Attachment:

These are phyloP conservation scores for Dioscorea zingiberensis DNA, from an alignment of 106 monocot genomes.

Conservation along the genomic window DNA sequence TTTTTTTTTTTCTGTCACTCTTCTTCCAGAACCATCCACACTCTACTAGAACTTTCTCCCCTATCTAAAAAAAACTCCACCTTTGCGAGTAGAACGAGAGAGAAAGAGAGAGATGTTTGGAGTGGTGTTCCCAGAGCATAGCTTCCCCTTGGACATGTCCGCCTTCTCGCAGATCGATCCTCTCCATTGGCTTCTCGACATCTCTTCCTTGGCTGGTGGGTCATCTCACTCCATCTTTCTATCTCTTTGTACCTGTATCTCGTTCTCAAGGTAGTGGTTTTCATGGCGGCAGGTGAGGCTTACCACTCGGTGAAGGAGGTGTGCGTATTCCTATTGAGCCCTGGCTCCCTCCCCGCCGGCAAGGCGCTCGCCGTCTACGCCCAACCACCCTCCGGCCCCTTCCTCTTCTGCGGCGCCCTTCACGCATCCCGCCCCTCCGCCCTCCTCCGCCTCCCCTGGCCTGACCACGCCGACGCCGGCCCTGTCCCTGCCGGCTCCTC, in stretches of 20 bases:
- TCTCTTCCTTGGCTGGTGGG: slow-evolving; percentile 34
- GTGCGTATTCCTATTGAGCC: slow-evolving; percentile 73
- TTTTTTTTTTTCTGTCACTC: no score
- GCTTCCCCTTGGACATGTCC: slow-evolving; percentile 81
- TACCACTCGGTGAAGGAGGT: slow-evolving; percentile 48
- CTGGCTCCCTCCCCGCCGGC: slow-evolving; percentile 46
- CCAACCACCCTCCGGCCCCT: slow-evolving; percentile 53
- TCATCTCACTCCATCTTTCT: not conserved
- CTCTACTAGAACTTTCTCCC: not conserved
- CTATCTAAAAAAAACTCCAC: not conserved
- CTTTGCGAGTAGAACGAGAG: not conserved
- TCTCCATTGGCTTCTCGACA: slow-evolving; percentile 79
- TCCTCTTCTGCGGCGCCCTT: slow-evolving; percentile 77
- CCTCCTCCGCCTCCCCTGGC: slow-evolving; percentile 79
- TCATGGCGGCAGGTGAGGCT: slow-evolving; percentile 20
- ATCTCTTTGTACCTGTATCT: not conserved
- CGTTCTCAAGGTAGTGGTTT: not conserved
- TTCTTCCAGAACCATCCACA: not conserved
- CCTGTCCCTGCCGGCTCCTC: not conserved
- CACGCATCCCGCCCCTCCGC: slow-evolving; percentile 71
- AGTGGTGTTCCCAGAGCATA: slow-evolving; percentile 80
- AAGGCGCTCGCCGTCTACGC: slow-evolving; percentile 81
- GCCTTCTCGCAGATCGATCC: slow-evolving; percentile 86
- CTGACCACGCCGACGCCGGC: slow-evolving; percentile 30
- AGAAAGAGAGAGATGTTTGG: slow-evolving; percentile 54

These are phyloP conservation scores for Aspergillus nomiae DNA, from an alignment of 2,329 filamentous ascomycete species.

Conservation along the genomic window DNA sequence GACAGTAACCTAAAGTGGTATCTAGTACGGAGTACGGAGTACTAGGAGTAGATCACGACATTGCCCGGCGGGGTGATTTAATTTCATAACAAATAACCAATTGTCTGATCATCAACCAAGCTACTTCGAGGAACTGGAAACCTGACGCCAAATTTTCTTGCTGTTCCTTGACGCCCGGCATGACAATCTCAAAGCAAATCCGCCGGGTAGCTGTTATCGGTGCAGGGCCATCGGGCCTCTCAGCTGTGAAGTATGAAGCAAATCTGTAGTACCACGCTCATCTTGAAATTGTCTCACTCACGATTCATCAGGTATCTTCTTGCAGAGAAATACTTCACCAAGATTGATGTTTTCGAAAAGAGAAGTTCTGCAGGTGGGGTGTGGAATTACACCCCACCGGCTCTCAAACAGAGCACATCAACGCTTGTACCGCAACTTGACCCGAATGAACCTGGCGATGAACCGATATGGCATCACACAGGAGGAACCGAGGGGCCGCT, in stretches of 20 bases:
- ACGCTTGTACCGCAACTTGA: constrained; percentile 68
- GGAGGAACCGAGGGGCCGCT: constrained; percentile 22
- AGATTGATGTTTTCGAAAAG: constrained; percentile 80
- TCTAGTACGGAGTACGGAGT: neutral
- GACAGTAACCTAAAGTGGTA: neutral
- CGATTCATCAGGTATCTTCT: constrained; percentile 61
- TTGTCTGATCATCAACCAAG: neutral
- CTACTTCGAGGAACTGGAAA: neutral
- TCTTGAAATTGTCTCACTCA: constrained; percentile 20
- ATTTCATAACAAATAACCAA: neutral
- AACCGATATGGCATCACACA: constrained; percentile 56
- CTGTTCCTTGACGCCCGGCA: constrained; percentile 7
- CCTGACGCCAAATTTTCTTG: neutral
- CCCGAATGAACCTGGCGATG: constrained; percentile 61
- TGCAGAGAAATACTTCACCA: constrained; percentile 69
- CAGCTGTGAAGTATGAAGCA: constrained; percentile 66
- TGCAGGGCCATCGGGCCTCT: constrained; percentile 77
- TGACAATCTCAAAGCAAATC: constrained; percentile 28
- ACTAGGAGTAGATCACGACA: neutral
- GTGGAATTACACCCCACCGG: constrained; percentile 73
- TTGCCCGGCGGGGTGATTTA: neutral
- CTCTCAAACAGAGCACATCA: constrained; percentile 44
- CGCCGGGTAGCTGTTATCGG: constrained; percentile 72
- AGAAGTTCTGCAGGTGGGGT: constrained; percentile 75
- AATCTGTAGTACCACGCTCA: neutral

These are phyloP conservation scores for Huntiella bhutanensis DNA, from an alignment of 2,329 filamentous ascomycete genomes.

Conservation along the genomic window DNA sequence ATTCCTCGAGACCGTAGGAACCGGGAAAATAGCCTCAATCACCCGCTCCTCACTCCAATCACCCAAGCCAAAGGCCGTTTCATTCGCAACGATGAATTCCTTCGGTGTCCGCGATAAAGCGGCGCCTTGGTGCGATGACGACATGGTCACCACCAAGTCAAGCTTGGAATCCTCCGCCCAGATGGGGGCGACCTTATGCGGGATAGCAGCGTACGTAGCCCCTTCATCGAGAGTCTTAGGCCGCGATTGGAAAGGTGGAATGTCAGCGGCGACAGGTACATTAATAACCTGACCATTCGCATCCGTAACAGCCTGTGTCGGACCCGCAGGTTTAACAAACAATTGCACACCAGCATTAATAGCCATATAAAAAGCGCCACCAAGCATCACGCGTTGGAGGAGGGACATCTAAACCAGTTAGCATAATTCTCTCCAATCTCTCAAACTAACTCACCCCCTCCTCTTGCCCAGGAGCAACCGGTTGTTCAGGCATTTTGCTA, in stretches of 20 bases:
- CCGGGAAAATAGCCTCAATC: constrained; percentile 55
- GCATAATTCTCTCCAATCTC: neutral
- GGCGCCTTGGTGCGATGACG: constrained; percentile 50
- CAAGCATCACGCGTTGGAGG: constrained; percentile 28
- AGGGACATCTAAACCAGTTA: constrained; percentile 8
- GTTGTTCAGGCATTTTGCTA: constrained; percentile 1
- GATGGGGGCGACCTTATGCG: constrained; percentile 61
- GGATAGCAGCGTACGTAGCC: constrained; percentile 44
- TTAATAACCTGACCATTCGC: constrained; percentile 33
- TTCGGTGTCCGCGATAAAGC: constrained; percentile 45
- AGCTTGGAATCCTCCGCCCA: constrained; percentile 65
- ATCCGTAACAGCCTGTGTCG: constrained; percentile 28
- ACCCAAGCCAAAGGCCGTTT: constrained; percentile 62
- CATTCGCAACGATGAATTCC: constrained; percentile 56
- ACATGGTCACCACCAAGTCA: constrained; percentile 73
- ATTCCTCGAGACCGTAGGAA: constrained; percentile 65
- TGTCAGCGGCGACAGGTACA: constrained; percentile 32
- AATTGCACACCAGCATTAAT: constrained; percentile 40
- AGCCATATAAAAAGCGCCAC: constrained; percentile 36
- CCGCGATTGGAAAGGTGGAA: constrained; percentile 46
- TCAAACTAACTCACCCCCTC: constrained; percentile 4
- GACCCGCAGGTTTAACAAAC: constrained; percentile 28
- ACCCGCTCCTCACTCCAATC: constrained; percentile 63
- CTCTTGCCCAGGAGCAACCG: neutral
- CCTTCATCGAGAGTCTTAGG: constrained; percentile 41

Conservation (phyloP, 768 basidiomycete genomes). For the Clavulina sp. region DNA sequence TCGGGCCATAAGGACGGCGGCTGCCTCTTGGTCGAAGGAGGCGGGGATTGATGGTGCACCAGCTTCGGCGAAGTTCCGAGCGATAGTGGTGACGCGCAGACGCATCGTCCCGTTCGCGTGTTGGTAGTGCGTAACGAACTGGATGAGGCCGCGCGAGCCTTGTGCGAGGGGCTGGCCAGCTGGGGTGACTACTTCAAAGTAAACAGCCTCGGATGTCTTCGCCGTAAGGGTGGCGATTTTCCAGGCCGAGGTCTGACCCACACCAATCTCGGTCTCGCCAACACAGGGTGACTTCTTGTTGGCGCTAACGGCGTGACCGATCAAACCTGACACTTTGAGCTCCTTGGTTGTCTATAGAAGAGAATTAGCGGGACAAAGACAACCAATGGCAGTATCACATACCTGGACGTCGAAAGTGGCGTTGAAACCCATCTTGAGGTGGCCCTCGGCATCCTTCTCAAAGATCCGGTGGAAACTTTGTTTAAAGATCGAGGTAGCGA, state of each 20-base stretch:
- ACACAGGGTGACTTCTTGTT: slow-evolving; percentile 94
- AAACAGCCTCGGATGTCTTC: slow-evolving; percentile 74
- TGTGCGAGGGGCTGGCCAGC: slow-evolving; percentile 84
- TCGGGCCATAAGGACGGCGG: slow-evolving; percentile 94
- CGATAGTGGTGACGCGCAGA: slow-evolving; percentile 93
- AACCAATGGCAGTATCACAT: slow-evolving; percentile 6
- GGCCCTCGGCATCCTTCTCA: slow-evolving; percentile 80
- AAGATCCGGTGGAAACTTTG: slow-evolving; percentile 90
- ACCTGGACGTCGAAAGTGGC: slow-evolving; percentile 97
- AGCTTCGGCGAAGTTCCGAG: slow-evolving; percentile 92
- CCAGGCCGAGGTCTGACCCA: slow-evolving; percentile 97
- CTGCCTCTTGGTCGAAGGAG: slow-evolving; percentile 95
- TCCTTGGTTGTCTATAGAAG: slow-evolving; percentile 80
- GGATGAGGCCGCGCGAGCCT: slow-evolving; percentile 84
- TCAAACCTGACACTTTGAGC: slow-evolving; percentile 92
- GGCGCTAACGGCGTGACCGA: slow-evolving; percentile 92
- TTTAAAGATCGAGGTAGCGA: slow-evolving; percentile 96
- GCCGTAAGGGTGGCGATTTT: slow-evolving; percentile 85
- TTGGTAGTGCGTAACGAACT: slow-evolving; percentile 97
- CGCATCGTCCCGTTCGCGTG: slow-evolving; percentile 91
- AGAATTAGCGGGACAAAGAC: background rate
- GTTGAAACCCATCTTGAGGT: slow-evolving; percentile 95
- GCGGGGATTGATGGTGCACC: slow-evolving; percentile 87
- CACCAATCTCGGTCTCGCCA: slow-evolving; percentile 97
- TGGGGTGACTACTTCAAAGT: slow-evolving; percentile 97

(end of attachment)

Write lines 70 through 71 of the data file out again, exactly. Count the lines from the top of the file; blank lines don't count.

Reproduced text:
- CATTCGCAACGATGAATTCC: constrained; percentile 56
- ACATGGTCACCACCAAGTCA: constrained; percentile 73